• Eliminate unnecessary equipment checks and discourage operator chatter. Always assume your equipment is operational, not nonoperational. Don't contact another station for an equipment check just because you haven't heard anything over the net for a long time.
  • Move radio operators from section to section on a random basis. Just as you recognize certain voices on the telephone, Threat agents at monitoring stations can identify people by their voice and speech patterns.
  • Use couriers, messengers, and wire whenever possible, instead of using radio.
  • Change radio transmission sites often. If a transmitter stays several hours at one location, threat targeting is inevitable.
  • Operate radios on a random schedule, rather than on a fixed pattern. Random transmission will increase the Threat's collection problems.
  • Use terrain features such as hills, vegetation, and buildings to mask your transmissions.

    ECCM are methods used to reduce or eliminate the effects of an enemy's countermeasures, or ECM. How effective these methods are depends on the operator as well as his equipment. Good equipment is useless in the hands of untrained personnel. Remember, "surprise and panic are the greatest threats in the area of electronic warfare." Only through constant training and drill can an operator gain confidence and realize the full capabilities of his equipment.

    Radio ECCM are countermeasures for imitative communications deception (ICD) and radio jamming. Message authentication is the best way to prevent imitative communications deception. Radio operators are required to authenticate when --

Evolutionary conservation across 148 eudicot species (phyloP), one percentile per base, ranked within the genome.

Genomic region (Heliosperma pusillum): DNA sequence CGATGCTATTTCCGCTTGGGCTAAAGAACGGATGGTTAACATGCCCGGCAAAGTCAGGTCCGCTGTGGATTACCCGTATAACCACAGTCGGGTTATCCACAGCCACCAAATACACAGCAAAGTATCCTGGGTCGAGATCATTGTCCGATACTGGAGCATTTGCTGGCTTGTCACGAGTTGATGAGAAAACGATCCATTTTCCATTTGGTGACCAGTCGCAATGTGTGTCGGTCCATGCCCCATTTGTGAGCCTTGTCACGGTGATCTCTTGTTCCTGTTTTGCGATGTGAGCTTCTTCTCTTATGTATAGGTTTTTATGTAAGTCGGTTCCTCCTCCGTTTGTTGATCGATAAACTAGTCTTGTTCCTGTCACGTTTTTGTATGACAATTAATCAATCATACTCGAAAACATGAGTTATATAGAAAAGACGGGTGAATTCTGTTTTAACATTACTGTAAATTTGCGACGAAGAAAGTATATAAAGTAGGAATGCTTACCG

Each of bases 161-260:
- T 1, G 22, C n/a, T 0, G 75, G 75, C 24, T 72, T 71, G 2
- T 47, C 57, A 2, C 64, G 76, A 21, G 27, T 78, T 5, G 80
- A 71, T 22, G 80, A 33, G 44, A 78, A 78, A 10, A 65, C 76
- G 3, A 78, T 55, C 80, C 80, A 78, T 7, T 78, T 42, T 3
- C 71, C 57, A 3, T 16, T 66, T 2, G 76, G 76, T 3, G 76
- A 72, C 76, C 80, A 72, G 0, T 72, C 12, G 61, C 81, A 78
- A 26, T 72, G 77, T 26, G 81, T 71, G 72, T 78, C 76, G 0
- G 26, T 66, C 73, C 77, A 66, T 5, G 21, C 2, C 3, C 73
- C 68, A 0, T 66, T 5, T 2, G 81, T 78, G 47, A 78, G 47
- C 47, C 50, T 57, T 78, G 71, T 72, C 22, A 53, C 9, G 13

• They suspect the Threat is on the net.
  • Someone challenges them to authenticate.
  • Directing a station to go to radio silence or to break that silence. (Self-authentication can be used if authorized.)
  • Talking about enemy contact or issuing a follow-up report.
  • Transmitting directions which affect the tactical situation, such as: "Move to. . ." or "Turn off your radio." Also, radio operators challenge any directives like these with a request to authenticate.
  • Canceling a message.
  • Opening the net or when they resume transmitting after a long period of silence.
  • Transmitting a classified message in the clear.
  • If an operator is not sure that authentication is required, he should challenge! If a station takes more than 20 seconds to authenticate, rechallenge! Why 20 seconds? Because a Threat agent will try to contact some other station and have it respond to that same challenge. Once he gets the answer, he'll call back and blame the delay on some equipment failure.

    The first thing for Stinger radio operators to do when they experience radio interference is to determine its source. Is the interference unintentional, or is it radio jamming?

    Interference may be caused by atmospheric disturbances, local interference, weak signals, or enemy jamming.

    Jamming may take many forms and may, therefore, be undiscernible to the untrained operator. All potential radio operators should be trained in threat jamming techniques and to determine if jamming is actually taking place. No counter-countermeasures should be taken until it has first been determined if jamming is taking place.

    The operator should use the following steps to determine if his radio is being jammed.

    Detach The Radio Antenna. If the interference continues, it means there is a problem with your radio. If the interference stops, it has to be coming from a source outside the radio -- either jamming or a problem in the antenna.

    Check The Frequencies On Either Side Of The Operating Frequency. Because of the crowded frequency spectrum, the Threat will normally work against selected targets (spot jamming) in order to protect his own communications. If the interference falls off on either side of the operating frequency, then one operator is probably being spot-jammed.

    Move The Radio To A New Location. If the interference varies greatly, your radio may have been too close to a generator or power line. If the interference doesn't vary, you're probably being jammed.